When my daughter was small, she scribbled on paper like it was a paying gig. We hung her mini masterpieces on the refrigerator. We strung them on a line across the window with teeny, tiny clothespins.
We even framed a few of the accidentally stunning watercolors.
I say accidental because I am not a stage mother. Where some may have seen pint-sized talent and dreamed of art school, I assumed any child of mine would grow up to claim her share of my decidedly average artistic ability.
But it goes beyond the question of talent. I’ll be honest and admit that I am a mother of the dream-squashing kind.
I may not always voice my negativity, but when she said she would be President someday, I said “Hmmm.”
When she said she’d be famous, I said, “Well, I don’t know.”
When she said she’d have a picture hanging in a museum when she grew older, I didn’t say anything at all. Just felt a little sad. Because we all know that these sorts of dreams don’t come true. And isn’t it my job, as her mother, to teach her to dream a little more realistically?
I consider my own life. I am not the President. I am not famous. I will never have a painting in a museum.
But then I consider it some more. If I could have seen my today twenty years ago, what would it have looked like to me?
I have no doubt it would have looked too good to be true.
This husband, these children, our home. That garden, this book, my perch by the window, and even the mug of tea at my feet. I could have imagined a life with fewer shadows, but I don’t think I could have imagined a life more beautiful and more perfectly suited to me than this one I’ve been given.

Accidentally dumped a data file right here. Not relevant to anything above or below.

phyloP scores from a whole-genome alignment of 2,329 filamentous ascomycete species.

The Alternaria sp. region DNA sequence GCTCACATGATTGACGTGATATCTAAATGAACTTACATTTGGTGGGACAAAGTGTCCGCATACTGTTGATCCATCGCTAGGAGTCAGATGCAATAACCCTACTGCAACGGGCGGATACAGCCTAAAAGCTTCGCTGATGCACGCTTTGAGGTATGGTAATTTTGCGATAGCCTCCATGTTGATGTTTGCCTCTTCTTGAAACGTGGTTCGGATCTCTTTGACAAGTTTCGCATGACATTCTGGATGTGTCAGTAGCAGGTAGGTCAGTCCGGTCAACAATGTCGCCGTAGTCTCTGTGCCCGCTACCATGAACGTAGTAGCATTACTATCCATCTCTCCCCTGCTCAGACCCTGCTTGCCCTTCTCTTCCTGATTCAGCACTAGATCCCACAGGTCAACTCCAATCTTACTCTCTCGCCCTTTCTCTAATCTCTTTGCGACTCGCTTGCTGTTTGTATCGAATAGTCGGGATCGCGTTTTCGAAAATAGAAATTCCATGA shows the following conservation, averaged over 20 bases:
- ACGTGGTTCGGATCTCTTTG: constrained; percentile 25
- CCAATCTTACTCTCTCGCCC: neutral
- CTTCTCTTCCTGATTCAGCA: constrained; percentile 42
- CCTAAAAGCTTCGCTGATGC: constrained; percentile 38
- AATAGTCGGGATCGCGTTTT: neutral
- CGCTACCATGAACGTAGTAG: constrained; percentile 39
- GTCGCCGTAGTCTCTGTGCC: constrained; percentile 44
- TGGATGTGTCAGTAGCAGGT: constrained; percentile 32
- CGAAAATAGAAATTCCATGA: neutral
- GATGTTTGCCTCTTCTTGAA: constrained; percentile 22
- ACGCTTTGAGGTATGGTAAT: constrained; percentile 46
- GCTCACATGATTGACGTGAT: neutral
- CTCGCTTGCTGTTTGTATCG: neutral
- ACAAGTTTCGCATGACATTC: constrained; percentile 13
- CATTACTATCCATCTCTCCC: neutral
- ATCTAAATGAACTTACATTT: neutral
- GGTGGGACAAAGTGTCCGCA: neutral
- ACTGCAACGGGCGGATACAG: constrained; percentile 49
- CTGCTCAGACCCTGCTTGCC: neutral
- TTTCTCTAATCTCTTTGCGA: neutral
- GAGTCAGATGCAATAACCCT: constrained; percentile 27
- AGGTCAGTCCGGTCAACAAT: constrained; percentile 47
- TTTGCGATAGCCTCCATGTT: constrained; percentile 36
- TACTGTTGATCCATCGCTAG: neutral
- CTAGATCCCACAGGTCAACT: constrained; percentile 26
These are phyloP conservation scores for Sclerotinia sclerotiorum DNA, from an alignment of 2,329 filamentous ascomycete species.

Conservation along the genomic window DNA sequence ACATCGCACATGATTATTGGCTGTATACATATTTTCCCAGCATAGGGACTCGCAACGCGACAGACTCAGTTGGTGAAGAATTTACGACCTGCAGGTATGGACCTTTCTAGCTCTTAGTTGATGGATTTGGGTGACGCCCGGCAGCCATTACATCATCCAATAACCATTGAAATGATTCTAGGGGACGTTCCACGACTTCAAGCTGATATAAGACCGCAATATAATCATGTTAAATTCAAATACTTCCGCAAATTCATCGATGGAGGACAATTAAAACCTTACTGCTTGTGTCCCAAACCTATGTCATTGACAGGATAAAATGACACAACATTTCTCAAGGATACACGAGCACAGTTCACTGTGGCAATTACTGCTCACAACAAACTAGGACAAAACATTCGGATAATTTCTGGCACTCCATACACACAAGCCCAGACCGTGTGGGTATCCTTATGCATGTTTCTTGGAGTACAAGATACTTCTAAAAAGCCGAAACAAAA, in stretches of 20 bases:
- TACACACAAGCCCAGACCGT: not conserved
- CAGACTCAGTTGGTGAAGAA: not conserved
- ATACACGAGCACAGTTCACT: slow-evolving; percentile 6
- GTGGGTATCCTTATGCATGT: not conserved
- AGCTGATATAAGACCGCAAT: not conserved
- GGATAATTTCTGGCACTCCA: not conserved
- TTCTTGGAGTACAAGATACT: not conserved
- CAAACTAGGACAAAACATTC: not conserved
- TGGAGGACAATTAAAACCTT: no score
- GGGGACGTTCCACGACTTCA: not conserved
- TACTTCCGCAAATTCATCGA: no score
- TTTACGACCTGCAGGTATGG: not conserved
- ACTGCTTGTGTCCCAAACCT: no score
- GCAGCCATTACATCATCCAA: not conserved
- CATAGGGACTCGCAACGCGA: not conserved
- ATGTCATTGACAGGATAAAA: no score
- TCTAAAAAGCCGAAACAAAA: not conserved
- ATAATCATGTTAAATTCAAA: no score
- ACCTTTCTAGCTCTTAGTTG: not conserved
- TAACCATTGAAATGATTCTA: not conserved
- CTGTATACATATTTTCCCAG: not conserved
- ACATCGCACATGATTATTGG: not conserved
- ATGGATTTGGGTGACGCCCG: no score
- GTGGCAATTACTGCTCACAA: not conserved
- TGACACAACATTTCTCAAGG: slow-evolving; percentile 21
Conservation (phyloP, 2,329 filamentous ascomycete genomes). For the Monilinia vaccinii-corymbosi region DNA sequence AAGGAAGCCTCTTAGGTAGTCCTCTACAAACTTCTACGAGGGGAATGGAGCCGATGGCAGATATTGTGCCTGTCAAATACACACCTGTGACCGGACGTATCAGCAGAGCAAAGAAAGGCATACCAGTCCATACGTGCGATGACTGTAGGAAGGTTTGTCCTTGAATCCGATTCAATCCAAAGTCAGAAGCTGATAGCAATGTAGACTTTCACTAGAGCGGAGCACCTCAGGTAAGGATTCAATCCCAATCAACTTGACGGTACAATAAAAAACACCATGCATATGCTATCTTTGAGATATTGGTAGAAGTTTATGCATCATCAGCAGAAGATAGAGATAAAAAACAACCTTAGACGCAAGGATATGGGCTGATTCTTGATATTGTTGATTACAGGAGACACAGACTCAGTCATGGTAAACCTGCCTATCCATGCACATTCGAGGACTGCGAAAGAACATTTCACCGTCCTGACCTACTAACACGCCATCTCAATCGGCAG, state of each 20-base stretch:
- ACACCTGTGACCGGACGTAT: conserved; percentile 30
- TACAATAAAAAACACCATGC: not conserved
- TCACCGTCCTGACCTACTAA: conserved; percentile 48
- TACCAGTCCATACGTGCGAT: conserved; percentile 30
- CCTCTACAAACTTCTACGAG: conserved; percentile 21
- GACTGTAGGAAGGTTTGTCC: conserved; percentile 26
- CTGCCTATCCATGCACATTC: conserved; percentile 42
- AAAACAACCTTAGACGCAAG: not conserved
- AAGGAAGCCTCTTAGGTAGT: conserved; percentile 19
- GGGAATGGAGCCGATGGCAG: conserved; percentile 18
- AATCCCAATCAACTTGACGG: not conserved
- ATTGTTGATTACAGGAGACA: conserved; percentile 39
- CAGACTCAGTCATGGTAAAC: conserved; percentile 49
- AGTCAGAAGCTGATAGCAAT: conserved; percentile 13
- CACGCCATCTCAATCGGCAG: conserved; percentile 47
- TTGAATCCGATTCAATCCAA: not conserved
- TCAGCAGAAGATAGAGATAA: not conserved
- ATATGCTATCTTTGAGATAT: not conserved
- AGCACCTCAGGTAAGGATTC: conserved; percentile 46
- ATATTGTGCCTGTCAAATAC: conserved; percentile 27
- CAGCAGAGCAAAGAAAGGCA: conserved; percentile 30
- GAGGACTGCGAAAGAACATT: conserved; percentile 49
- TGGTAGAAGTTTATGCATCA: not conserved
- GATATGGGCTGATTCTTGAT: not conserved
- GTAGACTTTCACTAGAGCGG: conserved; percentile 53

Who is the wise one, and who is the fool?
The six of us join the crowd in the museum. This is Wyeth country, and the museum on the river is home to N.C.’s pirates, Andrew’s farmhouses, Jamie’s haystacks.
For the next few weeks, it is also home to an exhibit of local student art.
It is all so normal, so everyday. The reception with apple juice and cookies. The proud parents and grandparents filing past the wall of identical black frames.
I actually stand in front of that wall for a full ten minutes before I realize my daughter’s dream came true.
Here is her portrait of a pumpkin. One bright light in a constellation of black frames.
It is hanging in a museum.
It is an impossible dream. A wish upon a star.
An ordinary day.